Sunscreens can be categorized as and Physical or Mineral, and Chemical or Organic. Physical sunscreens block UV rays and are ingredients like Zinc Oxide and Titanium Dioxide. Chemical sunscreens absorb the UV rays and are ingredients like avobenzone, homosalate, octinoxate, octisalate, octocrylene and oxybenzone. The most widely used chemical ingredient being avobenzone.
Chemical sunscreens have had bad press about causing hormone disruption. The ingredients have shown to break down to exposure to sunlight and must be stabilized, usually with a chemical octocrylene. As of now, the chemical ingredients Avobenzone and Homosalate have received FDA approval.
Many of the research you will find on Avobenzone will show that it is an endocrine hormone disrupting ingredient, and therefore it is toxic and to stay away. Although studies have shown this is correct, the reality is, this has been blown WAY out of proportion. The levels of causing the hormone disruption is "several orders of magnitude lower than that of natural estrogens". (Source: Environment International, July 2007, pages 654–669) Another common ingredient that has the same endocrine hormone disruptors is acetaminophen. The effects are so small, it is not a factor, as well as topical use stays on the surface of the skin, not penetrating internally.
As for how chemical sunscreens break down under sunlight, that is correct. However, all ingredients, physical and chemical break down, and this is why reapplication every two hours is needed on sunscreen. Chemical sunscreens can result in allergic reactions and irritations because of chemical filters, however only a small percentage of people are effected by the adverse effects.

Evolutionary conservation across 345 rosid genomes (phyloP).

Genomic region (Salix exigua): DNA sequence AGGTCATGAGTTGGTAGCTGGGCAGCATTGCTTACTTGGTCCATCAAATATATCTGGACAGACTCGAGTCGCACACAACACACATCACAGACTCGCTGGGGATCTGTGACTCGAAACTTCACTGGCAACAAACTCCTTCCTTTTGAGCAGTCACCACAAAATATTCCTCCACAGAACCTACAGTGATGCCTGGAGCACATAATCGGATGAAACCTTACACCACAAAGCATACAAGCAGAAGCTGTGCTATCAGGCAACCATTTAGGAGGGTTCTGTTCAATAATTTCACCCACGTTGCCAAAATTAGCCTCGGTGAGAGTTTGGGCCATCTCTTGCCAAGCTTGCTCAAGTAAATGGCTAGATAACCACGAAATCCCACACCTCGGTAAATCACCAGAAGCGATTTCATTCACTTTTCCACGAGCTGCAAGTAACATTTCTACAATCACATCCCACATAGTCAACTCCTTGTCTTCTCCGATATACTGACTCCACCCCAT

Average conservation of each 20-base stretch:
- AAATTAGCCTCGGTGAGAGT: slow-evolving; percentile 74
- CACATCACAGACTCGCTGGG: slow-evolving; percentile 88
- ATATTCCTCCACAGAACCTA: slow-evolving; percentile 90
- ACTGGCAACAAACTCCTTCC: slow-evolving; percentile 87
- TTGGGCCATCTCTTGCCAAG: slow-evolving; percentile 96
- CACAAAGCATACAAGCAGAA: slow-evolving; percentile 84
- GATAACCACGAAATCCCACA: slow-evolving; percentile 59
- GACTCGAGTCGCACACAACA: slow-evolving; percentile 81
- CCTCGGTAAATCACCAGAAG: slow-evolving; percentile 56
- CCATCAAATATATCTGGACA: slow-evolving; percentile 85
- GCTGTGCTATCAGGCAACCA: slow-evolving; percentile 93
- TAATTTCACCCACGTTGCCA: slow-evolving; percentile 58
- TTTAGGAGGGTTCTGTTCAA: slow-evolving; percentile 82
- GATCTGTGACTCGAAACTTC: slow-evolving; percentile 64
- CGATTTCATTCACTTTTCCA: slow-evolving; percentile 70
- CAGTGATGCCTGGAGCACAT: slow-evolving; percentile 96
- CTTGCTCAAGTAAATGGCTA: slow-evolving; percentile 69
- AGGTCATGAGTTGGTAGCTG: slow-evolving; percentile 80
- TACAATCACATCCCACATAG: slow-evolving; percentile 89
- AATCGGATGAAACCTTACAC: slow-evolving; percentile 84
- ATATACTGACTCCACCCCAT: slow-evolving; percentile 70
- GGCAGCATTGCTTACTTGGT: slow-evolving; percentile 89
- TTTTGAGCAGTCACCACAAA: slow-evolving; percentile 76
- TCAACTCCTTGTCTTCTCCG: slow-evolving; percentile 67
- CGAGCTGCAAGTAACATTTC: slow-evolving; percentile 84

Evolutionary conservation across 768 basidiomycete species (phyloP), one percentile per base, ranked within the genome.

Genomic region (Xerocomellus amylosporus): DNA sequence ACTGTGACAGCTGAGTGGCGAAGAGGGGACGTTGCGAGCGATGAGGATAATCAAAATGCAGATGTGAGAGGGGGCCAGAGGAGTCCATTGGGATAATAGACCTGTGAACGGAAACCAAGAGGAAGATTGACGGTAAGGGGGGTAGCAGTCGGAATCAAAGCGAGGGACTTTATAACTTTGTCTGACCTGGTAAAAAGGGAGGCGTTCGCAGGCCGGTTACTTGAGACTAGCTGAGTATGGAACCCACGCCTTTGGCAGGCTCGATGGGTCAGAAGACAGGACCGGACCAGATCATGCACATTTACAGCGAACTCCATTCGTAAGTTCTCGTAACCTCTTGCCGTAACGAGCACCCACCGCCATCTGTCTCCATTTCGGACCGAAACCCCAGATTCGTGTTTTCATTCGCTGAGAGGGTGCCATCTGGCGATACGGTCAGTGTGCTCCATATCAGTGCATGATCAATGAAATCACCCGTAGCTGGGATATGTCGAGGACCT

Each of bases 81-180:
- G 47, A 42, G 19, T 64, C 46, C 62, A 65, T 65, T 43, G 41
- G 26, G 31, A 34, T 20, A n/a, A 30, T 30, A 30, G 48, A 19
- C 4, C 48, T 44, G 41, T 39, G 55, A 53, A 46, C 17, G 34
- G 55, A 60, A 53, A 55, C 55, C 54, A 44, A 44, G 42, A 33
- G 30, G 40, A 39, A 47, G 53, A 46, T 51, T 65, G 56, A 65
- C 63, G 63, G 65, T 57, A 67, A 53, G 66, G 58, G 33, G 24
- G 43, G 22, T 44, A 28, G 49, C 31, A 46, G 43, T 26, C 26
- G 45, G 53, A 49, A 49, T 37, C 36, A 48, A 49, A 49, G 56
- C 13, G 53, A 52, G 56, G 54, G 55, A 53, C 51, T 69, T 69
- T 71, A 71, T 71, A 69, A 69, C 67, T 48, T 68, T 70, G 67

How Chemical Sunscreens Work
Chemical sunscreens are colorless, orderless and usually runny that when applied start being effective after they have been absorbed by the skin, usually taking twenty minutes until it is effective. Mineral sunscreen offers protection only for UVB protection, making avobenzone an important ingredient to make a broad spectrum sunscreen. Free radical damage can occur with all sunscreens, and a Vitamin C serum to correct skin damage from free radicals should be used with sunscreen.
Here some information about each chemical ingredient:
Avobenzone - Also known as Parsol 1789 and butyl methoxydibenzoylmethane, it is FDA approved and protects for UVA rays, giving a broad range to the sunscreen.
Homosalate - An FDA approved ingredient, it protects mostly for UVB rays.
Octinoxate - Also known as octyl methozycinnamate protect for UVB rays.
Octisalate - Also known as octyl salicylate protects for UVB rays.
Oxybenzone - Also known as benzophenone-3 protects from UVB and for a small amount of UVA rays. It is used as a stabilizer to help the ingredients not break down. Controversy for this ingredient has been found for being a hormone disrupter. When used at the concentration allowed though it has not shown through studies to have any adverse effects. Because Oxybenzone is in a lot of products as a preservative, it can be found in urine in most people and mothers milk, but has shown to have no hazardous effects.